About the Presenters, Megan Wagoner, Psy.D. & Misha Whitfield, Psy.D.:
Dr. Megan Wagoner is a Licensed Psychologist in private practice in Seattle, Washington, where she uses anti-oppression and relational psychodynamic lenses to work with adults with histories of trauma. She was a founding member of WSPA‘s Good Trouble Committee and has strong interest and experience in understanding how systems of oppression impact both therapist and client as well as their clinical work together.
Dr. Misha Whitfield is a licensed psychologist who received her Master’s degree from Seattle University and Doctoral degree from the Washington School of Professional Psychology. Dr. Whitfield works with patients of all ages, but she especially enjoys working with adolescents, couples, and families within Columbia Valley Community Health‘s (CVCH) Integrated Primary Care model. Her approach to treatment is integrative and involves the whole-person care. She has a special interest in the attachment theory and other approaches and psychological treatments that are focused on the importance of relationships. Dr. Whitfield is a clinical supervisor for Doctoral Interns and Post-Doctoral residents at CVCH. She is also a Provider Coach. In that role she works closely and collaboratively with medical providers and other providers to help them improve performance and increase job satisfaction. She provides training and coaching to staff on topics, such as communication, conflict resolution, team building, and stress management at work. Dr. Whitfield is known for her warm and engaging but also direct style in her clinical work, and in supervision and coaching. In her spare time, she enjoys cooking, video games, gardening, yardwork, and taking care of her pets and farm animals.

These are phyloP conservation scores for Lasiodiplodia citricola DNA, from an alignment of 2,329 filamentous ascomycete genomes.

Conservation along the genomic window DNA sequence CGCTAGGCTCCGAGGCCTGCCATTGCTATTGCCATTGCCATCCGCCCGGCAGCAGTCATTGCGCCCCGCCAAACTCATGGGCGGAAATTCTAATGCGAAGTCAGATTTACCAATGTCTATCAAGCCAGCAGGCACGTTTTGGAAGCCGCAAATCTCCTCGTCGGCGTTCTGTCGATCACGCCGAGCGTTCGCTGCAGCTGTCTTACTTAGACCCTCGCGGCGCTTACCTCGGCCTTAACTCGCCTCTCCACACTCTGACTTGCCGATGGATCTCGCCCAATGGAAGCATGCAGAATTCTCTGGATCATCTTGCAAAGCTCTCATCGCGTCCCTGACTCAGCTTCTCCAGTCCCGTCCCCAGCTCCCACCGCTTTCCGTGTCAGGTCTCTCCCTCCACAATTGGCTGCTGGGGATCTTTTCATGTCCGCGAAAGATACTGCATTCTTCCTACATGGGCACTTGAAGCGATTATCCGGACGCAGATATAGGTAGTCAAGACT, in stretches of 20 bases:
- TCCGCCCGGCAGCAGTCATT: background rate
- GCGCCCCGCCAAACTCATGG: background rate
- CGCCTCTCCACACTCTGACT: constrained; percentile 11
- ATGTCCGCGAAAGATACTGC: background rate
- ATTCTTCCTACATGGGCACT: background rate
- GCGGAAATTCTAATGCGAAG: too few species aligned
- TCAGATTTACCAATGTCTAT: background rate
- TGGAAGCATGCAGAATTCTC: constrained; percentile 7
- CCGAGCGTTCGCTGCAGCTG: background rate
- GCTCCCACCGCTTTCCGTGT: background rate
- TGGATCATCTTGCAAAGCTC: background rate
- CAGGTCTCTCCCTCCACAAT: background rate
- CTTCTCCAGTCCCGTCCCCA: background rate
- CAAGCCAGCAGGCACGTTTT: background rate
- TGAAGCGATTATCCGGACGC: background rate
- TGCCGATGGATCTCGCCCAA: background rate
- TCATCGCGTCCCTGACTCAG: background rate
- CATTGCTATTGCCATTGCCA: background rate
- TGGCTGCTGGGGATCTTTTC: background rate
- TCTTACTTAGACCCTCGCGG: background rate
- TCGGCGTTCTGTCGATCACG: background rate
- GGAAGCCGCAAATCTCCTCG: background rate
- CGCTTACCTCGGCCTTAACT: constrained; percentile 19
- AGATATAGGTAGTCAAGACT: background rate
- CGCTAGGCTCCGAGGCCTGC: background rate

At the end of this training, participants will be able to:
Define sleep hygiene and give three examples of these practices
Explain the rationale and procedure for sleep restriction in treatment of insomnia
Discuss how to use principles of classical conditioning to improve sleep
Sleep is essential for our physical health and our psychological health. Poor sleep is linked to concentration problems, poorer productivity and work performance, inability to fulfill our roles at work and home, risk for dangerous accidents, physical illness, pain, depression, and anxiety. Yet, about 30% of adults struggle with symptoms of insomnia, and this number is even higher in some groups given racial, ethnic, and gender-based disparities in sleep health. Cognitive-behavioral therapy for insomnia (CBT-I) can help. CBT-I is an evidence-based approach for helping people get better sleep – and doesn‘t require the use of medication. In this 3-hour training, psychologists will learn how to how to conceptualize insomnia from a cognitive-behavioral theoretical perspective; how to recognize factors that create and perpetuate sleep problems; how to calculate sleep efficiency; how to instruct clients in good sleep hygiene practices; how to appropriately guide the process of sleep restriction; and how to use principles of classical conditioning to improve sleep. We will also discuss limitations and contraindications regarding aspects of CBT-I. Training participants will have the opportunity to learn in a variety of ways including lecture, discussions, and experiential practice activities designed to offer a richer understanding of the treatment of insomnia.